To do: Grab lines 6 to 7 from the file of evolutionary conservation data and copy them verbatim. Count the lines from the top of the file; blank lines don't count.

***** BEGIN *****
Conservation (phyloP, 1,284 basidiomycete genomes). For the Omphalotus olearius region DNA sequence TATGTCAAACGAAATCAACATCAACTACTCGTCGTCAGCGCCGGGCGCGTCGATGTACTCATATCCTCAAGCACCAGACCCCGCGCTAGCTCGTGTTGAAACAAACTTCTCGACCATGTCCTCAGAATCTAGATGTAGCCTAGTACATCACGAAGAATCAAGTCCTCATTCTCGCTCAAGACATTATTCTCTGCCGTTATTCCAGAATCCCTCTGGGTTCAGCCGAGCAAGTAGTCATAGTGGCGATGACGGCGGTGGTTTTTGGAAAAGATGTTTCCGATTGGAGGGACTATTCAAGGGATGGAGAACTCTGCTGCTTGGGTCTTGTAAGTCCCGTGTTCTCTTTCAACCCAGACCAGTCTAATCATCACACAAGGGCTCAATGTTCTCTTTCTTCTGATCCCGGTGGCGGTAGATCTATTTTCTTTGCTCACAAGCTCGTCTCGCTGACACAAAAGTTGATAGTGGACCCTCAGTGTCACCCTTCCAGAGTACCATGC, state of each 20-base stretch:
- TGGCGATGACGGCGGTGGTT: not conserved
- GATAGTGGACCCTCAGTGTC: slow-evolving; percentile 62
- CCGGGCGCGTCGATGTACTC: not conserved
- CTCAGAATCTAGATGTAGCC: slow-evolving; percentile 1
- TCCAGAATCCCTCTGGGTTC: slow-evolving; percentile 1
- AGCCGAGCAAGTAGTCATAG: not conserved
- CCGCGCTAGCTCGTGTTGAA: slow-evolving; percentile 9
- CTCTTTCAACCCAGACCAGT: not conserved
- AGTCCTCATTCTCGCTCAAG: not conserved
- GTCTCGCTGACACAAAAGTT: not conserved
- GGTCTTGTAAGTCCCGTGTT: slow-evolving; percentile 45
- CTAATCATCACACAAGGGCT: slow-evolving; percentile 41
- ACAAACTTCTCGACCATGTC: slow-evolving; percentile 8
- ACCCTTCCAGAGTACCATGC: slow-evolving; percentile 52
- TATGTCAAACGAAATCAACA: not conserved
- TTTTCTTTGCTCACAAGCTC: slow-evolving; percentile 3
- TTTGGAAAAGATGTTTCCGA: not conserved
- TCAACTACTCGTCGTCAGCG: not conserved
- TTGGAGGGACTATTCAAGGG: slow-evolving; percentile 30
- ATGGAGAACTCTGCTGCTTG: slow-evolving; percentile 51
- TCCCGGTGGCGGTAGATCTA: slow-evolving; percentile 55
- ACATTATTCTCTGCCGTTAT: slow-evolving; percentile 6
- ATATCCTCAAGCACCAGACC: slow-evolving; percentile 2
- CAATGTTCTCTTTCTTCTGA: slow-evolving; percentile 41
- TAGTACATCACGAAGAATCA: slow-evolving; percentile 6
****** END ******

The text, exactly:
- TCCAGAATCCCTCTGGGTTC: slow-evolving; percentile 1
- AGCCGAGCAAGTAGTCATAG: not conserved